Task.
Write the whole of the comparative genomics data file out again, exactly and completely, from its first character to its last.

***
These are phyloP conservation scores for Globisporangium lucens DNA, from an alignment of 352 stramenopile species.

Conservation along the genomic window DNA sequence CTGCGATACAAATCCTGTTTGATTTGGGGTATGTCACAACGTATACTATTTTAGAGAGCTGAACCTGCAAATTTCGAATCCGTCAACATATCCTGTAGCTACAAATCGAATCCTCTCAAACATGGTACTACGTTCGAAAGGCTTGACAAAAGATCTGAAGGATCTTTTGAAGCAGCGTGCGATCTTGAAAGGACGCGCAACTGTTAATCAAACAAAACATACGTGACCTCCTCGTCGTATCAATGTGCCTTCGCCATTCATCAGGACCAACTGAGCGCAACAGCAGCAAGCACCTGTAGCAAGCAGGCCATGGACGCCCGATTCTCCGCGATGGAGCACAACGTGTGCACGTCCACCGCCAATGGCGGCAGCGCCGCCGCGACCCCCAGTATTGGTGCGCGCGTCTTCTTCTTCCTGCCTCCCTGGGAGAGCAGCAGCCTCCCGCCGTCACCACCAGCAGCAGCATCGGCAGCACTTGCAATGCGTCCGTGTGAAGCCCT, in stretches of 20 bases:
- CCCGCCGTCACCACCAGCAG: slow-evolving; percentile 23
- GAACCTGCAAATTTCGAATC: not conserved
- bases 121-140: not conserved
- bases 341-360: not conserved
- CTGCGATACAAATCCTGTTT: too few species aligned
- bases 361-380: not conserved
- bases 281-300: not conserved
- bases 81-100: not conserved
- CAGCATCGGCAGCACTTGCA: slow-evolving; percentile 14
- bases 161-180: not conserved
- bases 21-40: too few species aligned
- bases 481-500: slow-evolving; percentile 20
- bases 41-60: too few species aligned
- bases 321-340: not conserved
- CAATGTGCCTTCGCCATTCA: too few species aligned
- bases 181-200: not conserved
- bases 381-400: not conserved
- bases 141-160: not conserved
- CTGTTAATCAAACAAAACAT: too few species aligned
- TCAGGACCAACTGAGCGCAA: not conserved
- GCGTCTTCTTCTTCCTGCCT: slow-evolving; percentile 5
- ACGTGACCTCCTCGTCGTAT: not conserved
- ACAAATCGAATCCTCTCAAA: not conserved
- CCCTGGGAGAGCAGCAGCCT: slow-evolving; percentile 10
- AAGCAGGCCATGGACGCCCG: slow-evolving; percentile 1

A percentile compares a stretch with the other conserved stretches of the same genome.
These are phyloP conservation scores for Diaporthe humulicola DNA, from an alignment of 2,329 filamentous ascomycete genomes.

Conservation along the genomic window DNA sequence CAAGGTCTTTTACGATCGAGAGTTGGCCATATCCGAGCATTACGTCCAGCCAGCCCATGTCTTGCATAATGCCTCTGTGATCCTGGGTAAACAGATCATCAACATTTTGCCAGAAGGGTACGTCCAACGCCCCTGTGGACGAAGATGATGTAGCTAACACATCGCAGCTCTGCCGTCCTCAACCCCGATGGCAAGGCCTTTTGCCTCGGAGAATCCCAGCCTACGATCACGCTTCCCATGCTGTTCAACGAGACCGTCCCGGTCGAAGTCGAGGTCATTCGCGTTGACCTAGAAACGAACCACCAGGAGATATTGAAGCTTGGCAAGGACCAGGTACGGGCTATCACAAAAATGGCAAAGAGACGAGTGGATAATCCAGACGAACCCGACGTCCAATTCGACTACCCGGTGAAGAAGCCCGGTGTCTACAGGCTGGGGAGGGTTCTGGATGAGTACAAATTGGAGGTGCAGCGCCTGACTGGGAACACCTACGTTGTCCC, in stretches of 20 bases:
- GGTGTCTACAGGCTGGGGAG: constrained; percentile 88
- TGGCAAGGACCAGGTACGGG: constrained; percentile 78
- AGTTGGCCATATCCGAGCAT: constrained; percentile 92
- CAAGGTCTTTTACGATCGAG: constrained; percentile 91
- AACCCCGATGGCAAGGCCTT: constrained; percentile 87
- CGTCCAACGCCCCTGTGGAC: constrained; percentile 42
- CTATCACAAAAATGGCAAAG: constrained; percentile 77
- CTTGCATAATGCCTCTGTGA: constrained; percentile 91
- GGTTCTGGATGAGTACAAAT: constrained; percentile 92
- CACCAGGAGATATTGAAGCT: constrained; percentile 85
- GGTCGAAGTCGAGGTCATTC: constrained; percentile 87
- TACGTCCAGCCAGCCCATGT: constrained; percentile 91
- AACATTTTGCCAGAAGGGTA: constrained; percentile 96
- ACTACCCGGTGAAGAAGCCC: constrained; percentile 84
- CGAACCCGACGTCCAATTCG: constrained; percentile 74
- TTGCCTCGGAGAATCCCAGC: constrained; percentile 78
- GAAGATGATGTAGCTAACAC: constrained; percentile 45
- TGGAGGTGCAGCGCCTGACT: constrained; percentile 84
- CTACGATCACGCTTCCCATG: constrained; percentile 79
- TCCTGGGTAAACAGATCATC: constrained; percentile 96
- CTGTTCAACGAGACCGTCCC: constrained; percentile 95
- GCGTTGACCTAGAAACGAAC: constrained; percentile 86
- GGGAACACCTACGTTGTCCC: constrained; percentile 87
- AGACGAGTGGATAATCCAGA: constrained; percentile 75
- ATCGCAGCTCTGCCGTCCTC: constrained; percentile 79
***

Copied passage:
These are phyloP conservation scores for Globisporangium lucens DNA, from an alignment of 352 stramenopile species.

Conservation along the genomic window DNA sequence CTGCGATACAAATCCTGTTTGATTTGGGGTATGTCACAACGTATACTATTTTAGAGAGCTGAACCTGCAAATTTCGAATCCGTCAACATATCCTGTAGCTACAAATCGAATCCTCTCAAACATGGTACTACGTTCGAAAGGCTTGACAAAAGATCTGAAGGATCTTTTGAAGCAGCGTGCGATCTTGAAAGGACGCGCAACTGTTAATCAAACAAAACATACGTGACCTCCTCGTCGTATCAATGTGCCTTCGCCATTCATCAGGACCAACTGAGCGCAACAGCAGCAAGCACCTGTAGCAAGCAGGCCATGGACGCCCGATTCTCCGCGATGGAGCACAACGTGTGCACGTCCACCGCCAATGGCGGCAGCGCCGCCGCGACCCCCAGTATTGGTGCGCGCGTCTTCTTCTTCCTGCCTCCCTGGGAGAGCAGCAGCCTCCCGCCGTCACCACCAGCAGCAGCATCGGCAGCACTTGCAATGCGTCCGTGTGAAGCCCT, in stretches of 20 bases:
- CCCGCCGTCACCACCAGCAG: slow-evolving; percentile 23
- GAACCTGCAAATTTCGAATC: not conserved
- bases 121-140: not conserved
- bases 341-360: not conserved
- CTGCGATACAAATCCTGTTT: too few species aligned
- bases 361-380: not conserved
- bases 281-300: not conserved
- bases 81-100: not conserved
- CAGCATCGGCAGCACTTGCA: slow-evolving; percentile 14
- bases 161-180: not conserved
- bases 21-40: too few species aligned
- bases 481-500: slow-evolving; percentile 20
- bases 41-60: too few species aligned
- bases 321-340: not conserved
- CAATGTGCCTTCGCCATTCA: too few species aligned
- bases 181-200: not conserved
- bases 381-400: not conserved
- bases 141-160: not conserved
- CTGTTAATCAAACAAAACAT: too few species aligned
- TCAGGACCAACTGAGCGCAA: not conserved
- GCGTCTTCTTCTTCCTGCCT: slow-evolving; percentile 5
- ACGTGACCTCCTCGTCGTAT: not conserved
- ACAAATCGAATCCTCTCAAA: not conserved
- CCCTGGGAGAGCAGCAGCCT: slow-evolving; percentile 10
- AAGCAGGCCATGGACGCCCG: slow-evolving; percentile 1

A percentile compares a stretch with the other conserved stretches of the same genome.
These are phyloP conservation scores for Diaporthe humulicola DNA, from an alignment of 2,329 filamentous ascomycete genomes.

Conservation along the genomic window DNA sequence CAAGGTCTTTTACGATCGAGAGTTGGCCATATCCGAGCATTACGTCCAGCCAGCCCATGTCTTGCATAATGCCTCTGTGATCCTGGGTAAACAGATCATCAACATTTTGCCAGAAGGGTACGTCCAACGCCCCTGTGGACGAAGATGATGTAGCTAACACATCGCAGCTCTGCCGTCCTCAACCCCGATGGCAAGGCCTTTTGCCTCGGAGAATCCCAGCCTACGATCACGCTTCCCATGCTGTTCAACGAGACCGTCCCGGTCGAAGTCGAGGTCATTCGCGTTGACCTAGAAACGAACCACCAGGAGATATTGAAGCTTGGCAAGGACCAGGTACGGGCTATCACAAAAATGGCAAAGAGACGAGTGGATAATCCAGACGAACCCGACGTCCAATTCGACTACCCGGTGAAGAAGCCCGGTGTCTACAGGCTGGGGAGGGTTCTGGATGAGTACAAATTGGAGGTGCAGCGCCTGACTGGGAACACCTACGTTGTCCC, in stretches of 20 bases:
- GGTGTCTACAGGCTGGGGAG: constrained; percentile 88
- TGGCAAGGACCAGGTACGGG: constrained; percentile 78
- AGTTGGCCATATCCGAGCAT: constrained; percentile 92
- CAAGGTCTTTTACGATCGAG: constrained; percentile 91
- AACCCCGATGGCAAGGCCTT: constrained; percentile 87
- CGTCCAACGCCCCTGTGGAC: constrained; percentile 42
- CTATCACAAAAATGGCAAAG: constrained; percentile 77
- CTTGCATAATGCCTCTGTGA: constrained; percentile 91
- GGTTCTGGATGAGTACAAAT: constrained; percentile 92
- CACCAGGAGATATTGAAGCT: constrained; percentile 85
- GGTCGAAGTCGAGGTCATTC: constrained; percentile 87
- TACGTCCAGCCAGCCCATGT: constrained; percentile 91
- AACATTTTGCCAGAAGGGTA: constrained; percentile 96
- ACTACCCGGTGAAGAAGCCC: constrained; percentile 84
- CGAACCCGACGTCCAATTCG: constrained; percentile 74
- TTGCCTCGGAGAATCCCAGC: constrained; percentile 78
- GAAGATGATGTAGCTAACAC: constrained; percentile 45
- TGGAGGTGCAGCGCCTGACT: constrained; percentile 84
- CTACGATCACGCTTCCCATG: constrained; percentile 79
- TCCTGGGTAAACAGATCATC: constrained; percentile 96
- CTGTTCAACGAGACCGTCCC: constrained; percentile 95
- GCGTTGACCTAGAAACGAAC: constrained; percentile 86
- GGGAACACCTACGTTGTCCC: constrained; percentile 87
- AGACGAGTGGATAATCCAGA: constrained; percentile 75
- ATCGCAGCTCTGCCGTCCTC: constrained; percentile 79